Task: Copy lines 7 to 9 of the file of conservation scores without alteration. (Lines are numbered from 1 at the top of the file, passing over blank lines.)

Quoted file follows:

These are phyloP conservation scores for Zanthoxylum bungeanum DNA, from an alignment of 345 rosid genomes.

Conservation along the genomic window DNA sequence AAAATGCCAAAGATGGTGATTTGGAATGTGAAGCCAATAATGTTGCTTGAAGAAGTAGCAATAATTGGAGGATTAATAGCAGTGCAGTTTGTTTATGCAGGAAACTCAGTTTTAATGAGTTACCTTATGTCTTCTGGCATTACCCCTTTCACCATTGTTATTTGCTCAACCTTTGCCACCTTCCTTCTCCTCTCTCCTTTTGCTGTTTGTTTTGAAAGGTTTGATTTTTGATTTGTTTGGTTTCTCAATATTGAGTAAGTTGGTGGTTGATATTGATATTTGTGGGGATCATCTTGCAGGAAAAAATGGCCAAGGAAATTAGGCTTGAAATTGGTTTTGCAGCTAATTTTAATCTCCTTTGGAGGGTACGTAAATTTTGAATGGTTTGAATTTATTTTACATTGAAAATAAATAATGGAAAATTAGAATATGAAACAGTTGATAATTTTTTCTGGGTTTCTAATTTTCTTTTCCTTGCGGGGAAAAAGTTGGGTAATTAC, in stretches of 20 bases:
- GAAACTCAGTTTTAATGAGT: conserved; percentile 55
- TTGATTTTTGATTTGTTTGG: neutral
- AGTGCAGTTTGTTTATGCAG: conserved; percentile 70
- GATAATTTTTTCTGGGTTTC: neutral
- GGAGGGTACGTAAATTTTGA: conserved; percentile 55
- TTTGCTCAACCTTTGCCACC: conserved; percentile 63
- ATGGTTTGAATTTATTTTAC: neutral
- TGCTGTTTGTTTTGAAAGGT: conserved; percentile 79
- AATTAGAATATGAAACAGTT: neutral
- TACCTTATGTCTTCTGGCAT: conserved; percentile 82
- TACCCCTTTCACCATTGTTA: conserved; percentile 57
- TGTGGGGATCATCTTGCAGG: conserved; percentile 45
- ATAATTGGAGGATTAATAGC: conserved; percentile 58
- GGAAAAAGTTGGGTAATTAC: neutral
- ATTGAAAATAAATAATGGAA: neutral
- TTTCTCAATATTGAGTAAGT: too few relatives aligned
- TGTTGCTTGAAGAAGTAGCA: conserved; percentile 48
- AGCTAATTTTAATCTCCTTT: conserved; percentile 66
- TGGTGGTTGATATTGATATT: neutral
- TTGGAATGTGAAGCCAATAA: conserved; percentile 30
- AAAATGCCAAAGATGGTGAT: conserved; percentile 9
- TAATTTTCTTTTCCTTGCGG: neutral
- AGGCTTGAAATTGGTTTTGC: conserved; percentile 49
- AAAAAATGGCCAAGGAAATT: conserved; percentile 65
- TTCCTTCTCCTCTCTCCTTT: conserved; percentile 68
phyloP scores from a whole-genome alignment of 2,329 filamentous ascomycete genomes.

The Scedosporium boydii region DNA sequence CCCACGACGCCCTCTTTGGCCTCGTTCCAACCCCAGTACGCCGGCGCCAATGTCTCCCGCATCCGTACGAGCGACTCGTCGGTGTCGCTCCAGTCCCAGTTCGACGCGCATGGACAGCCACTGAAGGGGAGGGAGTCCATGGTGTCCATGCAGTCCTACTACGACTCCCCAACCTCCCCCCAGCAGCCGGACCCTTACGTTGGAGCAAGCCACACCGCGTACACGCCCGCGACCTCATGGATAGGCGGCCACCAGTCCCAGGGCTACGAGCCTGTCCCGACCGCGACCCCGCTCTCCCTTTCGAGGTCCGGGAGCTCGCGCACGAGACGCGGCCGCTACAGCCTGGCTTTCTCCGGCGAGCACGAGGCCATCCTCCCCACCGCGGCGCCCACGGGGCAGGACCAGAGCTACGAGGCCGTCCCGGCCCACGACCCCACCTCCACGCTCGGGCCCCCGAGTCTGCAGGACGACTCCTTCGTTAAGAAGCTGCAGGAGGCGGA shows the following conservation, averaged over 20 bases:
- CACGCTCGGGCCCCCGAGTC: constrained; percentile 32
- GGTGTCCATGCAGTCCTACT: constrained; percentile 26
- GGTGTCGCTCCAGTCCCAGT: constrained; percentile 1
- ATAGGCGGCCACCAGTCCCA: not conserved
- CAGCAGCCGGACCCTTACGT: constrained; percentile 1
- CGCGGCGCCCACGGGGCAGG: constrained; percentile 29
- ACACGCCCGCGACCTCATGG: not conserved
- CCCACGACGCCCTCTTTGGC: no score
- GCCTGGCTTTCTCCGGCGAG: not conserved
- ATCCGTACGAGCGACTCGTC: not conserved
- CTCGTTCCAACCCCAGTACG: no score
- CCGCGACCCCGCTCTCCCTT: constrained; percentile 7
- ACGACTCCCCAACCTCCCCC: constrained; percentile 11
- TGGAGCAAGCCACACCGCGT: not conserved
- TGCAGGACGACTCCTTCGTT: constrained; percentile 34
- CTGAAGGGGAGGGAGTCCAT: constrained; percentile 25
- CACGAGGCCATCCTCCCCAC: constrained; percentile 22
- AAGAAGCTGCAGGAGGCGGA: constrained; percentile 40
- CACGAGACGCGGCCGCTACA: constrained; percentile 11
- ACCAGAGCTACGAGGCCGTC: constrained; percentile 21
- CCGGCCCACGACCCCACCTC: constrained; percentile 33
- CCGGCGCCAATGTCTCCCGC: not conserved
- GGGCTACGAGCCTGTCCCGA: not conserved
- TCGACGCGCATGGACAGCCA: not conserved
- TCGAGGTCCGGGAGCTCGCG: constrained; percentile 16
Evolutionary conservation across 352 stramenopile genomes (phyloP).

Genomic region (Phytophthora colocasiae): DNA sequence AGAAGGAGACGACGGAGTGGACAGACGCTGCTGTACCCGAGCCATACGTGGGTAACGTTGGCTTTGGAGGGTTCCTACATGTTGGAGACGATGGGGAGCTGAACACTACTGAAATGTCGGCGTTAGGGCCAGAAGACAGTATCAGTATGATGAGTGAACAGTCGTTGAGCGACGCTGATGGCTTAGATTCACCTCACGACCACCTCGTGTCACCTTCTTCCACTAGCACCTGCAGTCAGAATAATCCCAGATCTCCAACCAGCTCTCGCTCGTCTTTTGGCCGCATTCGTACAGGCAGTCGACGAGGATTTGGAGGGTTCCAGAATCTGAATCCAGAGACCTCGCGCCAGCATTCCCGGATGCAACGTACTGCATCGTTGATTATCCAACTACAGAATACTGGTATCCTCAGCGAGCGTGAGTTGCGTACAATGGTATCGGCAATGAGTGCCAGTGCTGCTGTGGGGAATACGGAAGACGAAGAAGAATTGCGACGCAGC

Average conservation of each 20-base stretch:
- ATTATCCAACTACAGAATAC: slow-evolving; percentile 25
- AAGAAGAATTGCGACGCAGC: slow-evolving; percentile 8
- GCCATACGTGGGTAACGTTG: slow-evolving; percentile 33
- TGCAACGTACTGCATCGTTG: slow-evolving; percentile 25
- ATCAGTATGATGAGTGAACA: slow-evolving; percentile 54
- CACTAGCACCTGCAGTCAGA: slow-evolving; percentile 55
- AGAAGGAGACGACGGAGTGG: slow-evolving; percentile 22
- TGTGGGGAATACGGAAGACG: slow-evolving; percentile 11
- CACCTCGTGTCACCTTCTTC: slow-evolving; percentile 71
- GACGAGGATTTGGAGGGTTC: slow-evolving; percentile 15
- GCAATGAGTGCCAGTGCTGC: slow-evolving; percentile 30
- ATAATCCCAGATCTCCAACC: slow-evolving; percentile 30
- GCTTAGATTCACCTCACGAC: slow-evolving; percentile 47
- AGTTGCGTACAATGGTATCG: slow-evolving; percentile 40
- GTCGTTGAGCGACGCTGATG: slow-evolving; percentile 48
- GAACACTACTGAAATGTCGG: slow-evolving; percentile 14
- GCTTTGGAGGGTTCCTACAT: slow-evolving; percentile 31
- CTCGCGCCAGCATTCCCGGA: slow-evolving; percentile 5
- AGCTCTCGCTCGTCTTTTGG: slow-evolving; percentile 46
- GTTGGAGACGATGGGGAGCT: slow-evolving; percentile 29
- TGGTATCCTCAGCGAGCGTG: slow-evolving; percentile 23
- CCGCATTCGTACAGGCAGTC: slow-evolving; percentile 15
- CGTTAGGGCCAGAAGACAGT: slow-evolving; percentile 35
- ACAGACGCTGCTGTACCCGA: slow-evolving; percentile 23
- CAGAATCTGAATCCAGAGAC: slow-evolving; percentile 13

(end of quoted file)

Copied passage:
- GGAGGGTACGTAAATTTTGA: conserved; percentile 55
- TTTGCTCAACCTTTGCCACC: conserved; percentile 63
- ATGGTTTGAATTTATTTTAC: neutral